Shejiu is a traditional type of liquor that is made by pickling a venomous snake in a bottle of alcohol such as baijiu. The venom of the snake is neutralized by the liquor and, thanks to the essences of the serpent, is said to have energizing and healing properties.
It is widely drunk in various parts of Asia to treat problems or maintain health, but for one unlucky woman in one of China’s most northeastern cities, brewing the drink ended in a trip to the hospital when the snake awoke after three months and attacked.
The Harbin City woman was suffering from joint pain during changes of weather and concocted the shejiu on the advice of a friend. After pickling a viper in some baijiu, she would pour a small shot of snake wine out of a spigot in the bottom of the bottle whenever her pain flared up.
When the bottle ran dry the woman opened the top to pour in more alcohol. As she did so the snake suddenly started breathing and wriggling, and sprung out of the bottle. The viper bit the woman on her finger as she tried to swat it away.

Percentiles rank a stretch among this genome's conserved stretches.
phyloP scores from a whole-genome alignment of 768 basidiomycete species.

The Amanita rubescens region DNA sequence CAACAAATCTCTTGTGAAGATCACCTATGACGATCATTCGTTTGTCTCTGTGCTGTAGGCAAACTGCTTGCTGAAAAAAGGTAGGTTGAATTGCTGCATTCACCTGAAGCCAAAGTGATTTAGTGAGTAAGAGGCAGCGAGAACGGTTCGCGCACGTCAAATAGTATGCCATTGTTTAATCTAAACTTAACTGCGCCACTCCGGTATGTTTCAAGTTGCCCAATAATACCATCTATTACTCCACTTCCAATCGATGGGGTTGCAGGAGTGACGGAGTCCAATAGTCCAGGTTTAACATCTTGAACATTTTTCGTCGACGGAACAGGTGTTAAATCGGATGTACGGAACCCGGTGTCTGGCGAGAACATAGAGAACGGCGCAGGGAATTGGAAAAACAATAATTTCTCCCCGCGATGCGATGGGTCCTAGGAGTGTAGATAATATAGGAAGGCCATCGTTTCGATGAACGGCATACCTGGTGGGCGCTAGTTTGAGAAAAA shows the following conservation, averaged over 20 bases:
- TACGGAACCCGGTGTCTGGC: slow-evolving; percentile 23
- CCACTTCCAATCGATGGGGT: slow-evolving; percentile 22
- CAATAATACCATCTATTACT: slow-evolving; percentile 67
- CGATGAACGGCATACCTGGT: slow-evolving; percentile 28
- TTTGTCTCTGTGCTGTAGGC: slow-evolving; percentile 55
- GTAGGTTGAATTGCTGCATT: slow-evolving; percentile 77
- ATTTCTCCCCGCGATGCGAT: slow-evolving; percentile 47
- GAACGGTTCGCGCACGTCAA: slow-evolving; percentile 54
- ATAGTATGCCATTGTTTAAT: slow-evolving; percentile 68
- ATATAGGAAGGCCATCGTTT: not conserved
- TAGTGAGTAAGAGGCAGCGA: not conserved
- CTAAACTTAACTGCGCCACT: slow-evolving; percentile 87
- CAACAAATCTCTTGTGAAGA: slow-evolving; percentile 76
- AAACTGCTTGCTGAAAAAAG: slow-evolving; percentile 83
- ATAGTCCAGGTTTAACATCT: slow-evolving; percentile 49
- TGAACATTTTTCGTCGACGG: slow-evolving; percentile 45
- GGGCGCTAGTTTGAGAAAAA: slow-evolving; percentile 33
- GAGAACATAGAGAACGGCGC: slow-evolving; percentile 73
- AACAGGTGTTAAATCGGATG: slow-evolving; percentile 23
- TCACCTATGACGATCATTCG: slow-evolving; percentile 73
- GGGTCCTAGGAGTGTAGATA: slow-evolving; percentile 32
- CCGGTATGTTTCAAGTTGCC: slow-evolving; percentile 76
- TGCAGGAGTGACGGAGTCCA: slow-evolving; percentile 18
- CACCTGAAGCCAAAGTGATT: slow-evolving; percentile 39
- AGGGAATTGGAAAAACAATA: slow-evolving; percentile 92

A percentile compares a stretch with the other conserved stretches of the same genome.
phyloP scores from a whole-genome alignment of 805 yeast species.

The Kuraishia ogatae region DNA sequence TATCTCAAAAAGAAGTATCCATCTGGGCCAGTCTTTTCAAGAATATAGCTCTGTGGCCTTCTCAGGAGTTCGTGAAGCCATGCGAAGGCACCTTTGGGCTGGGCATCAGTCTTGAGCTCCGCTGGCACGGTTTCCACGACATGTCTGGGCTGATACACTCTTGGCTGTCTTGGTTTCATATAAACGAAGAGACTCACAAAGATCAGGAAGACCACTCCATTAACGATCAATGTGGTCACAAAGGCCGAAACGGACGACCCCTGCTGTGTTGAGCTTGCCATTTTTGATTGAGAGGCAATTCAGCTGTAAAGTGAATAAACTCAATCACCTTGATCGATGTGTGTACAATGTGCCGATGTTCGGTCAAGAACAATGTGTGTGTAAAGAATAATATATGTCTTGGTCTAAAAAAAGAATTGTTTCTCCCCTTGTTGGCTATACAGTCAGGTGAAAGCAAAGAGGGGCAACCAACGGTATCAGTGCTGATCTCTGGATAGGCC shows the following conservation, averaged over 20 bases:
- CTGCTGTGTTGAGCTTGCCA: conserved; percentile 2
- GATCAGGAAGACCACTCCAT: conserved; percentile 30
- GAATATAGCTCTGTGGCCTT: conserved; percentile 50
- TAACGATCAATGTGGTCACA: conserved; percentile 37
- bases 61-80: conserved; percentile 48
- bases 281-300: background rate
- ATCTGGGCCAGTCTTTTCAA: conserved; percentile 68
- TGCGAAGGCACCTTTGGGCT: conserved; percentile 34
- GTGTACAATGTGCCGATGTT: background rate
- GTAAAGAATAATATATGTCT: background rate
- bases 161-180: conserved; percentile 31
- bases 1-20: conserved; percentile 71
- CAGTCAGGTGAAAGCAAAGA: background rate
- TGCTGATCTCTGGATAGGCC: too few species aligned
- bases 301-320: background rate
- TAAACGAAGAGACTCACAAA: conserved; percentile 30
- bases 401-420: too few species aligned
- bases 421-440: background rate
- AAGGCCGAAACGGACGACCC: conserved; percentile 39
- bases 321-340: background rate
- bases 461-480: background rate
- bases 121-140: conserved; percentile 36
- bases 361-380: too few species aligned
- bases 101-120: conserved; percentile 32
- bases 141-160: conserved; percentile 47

Hearing the commotion, the rest of the woman’s family rushed to help and took her to the hospital. “Before the shejiu could have any effect on me I was sent to the hospital for a snake bite,” the woman said, looking down at her bandaged hand.
Surprisingly, incidents such as these are not all that rare. By lowering their metabolism and heart-rate, snakes are able to enter a state of hibernation. This particular snake, it would seem, was able to remain alive for so long since the container in which it was being pickled was not completely airtight.
Authorities are warning residents of this rural area in Harbin to be on the lookout for an extremely agitated viper suffering from a severe hangover.